What do these people have in common? All have been accused of the worst crime a woman can commit: that of failing to live up to the ideal of the perfect mother. In the first part of an exclusive serialisation of her new book, Aminatta Forna argues that, when it comes to motherhood, women have nothing to lose but their chains
The motherhood myth is the myth of the "Perfect Mother". She must be completely devoted not just to her children, but to her role. She must be the mother who understands her children, who is all-loving and, even more importantly, all-giving. She must be capable of enormous sacrifice. She must be fertile and possess maternal drives, unless she is unmarried and/or poor, in which case she will be vilified for precisely the same things. We believe that she alone is the best caretaker for her children and they require her continual and exclusive presence. She must embody all the qualities associated with femininity such as nurturing, intimacy and softness. That's how we want her to be. That's how we intend to make her.
The ideology which accompanies the myth of the perfect mother can only conceive of one way to mother, one style of exclusive, bonded, full-time mothering. Despite the changes in the working and family lives of millions of women, despite the talk of an age of "post-feminism", attitudes towards mothers are stuck in the dark ages. Thirty years on from the start of the second wave of the feminist movement, we are still debating the effects of daycare on the children of working mothers and blaming never-married or divorced mothers for their children's problems. This vision of idealised motherhood still permeates every aspect of life, from the division of labour at home, to our employment laws, policies and legal rulings, and it drips down continually through popular culture, books, television, films and newspapers.
Beliefs about motherhood are passed off as "traditional" and "natural", as though the two words had the same meaning; and, as both traditional and natural, these beliefs have become unassailable. Yet, as any historian will tell you, the most enduring of these ideas is not more than a few hundred years old. There have been periods in history when women appeared not to care much for their children at all, routinely sending new-borns away to wet-nurses and using infanticide as a means of family planning. The current maternal ideal is simply the product of a particular time and place, and at its height lasted no more than a few years from the end of the Second World War until the early Seventies. It just happens to be the version that was in place when most of the people who are now running the country were born, and comes to us washed with the sentiment of nostalgia.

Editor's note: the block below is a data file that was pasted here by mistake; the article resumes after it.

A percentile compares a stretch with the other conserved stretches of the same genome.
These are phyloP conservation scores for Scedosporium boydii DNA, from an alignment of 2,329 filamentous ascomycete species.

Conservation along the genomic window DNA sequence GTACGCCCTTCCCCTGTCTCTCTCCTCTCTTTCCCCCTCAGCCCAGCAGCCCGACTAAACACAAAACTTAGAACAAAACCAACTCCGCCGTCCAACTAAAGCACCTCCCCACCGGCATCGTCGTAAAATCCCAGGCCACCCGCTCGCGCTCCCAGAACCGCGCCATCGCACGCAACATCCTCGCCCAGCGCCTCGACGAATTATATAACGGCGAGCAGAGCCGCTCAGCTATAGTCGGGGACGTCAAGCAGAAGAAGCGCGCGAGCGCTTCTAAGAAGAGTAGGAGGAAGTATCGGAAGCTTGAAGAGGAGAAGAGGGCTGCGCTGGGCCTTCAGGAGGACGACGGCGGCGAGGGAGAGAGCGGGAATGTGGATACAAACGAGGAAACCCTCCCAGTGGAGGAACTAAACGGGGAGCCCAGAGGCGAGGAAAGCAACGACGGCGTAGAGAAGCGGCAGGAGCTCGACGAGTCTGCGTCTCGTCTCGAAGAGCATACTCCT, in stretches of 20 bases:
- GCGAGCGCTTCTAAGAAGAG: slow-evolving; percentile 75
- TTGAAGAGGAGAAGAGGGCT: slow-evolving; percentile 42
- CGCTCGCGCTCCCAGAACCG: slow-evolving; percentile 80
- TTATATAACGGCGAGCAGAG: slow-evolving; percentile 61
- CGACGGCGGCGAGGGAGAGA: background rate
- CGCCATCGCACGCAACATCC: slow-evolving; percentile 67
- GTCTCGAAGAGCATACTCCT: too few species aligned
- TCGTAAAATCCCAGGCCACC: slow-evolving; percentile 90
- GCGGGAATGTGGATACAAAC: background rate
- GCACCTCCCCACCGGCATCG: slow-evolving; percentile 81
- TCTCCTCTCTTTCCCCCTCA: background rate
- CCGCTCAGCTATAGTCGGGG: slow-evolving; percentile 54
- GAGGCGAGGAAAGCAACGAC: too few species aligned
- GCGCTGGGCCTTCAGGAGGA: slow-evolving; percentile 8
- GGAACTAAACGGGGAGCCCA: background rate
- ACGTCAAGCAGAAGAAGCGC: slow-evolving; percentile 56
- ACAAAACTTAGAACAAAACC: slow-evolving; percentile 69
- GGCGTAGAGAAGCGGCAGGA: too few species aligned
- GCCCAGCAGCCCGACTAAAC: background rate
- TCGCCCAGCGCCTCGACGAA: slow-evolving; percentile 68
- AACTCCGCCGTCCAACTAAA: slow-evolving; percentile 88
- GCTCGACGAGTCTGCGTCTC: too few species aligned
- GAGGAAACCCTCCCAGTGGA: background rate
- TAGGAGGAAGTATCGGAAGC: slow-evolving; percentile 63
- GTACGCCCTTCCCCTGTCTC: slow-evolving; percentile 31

Nothing exemplifies the paradox of motherhood as a state which is both revered and reviled, natural and yet policed, more clearly than the issue of breastfeeding. Bottle-feeding is frowned upon and the pressure on mothers to breastfeed is immense, yet there are still very many people in the UK who regard the sight of a breastfeeding woman as obscene. This contradictory response to motherhood is evidenced in other ways, too. A woman announcing her pregnancy will be offered congratulations, will find herself treated as though she has done something very special, but the display of a pregnant body inspires a degree of repulsion which is not properly explained by the suggestion that such images are merely indecorous or inappropriate. When Demi Moore appeared on the front cover of Vanity Fair naked and pregnant, some newsagents insisted the magazine be sold in an opaque wrapper. Mothers should not be seen. Neither should they be heard. One rarely hears mothers complain, and then never in public. Their compliance is bought or ensured in three ways: by glorifying aspects of motherhood; by making women who don't feel or do what is required feel guilty; and finally, as a last resort, by punishing mothers considered actually deviant.
The ideal mother is everywhere in art, poetry, fiction, film. She is the dream for whom Peter Pan searches, a beautiful memory to Cinderella and Snow White whose stepmothers are cruel to them. She is there on the cover of Good Housekeeping and Family Circle, in television programmes such as Happy Days and Little House on the Prairie. In more contemporary depictions like The Cosby Show, a nod to modernity has allowed her a job. Working alongside the idealised depiction of motherhood is the second tool of enforcement: guilt. Guilt has become so strongly associated with motherhood that it is often considered to be a natural emotion. It is not. Guilt is not a biological, hormonally-driven response. Women feel guilty because they are made to. Mothers are told that every failure, every neglected task, every dereliction of their growing duties, every refusal to sacrifice will be seared upon their child's psyche, will mar his or her future, and damage not only the mother-child relationship but every subsequent relationship in the child's life. That is, if the mother who is found to be wanting doesn't create a juvenile delinquent or a fully- fledged criminal.
In the Nineties the accumulated results of the hailstorm of advice and threats is a hyperconsciousness about mothering, particularly among middle- class women, many of whom work and have children in their thirties. The current pressures on mothers mean that such women embark on motherhood with guilt built in from the start, and they approach the role with an enormous degree of anxiety, determined to do it right, determined not to be criticised. A lack of support from the wider polity means they are like trapeze artists, flying without a safety net, unable to afford the luxury of a single mistake. They become control freaks. Everything is sublimated to the needs and wishes of the child.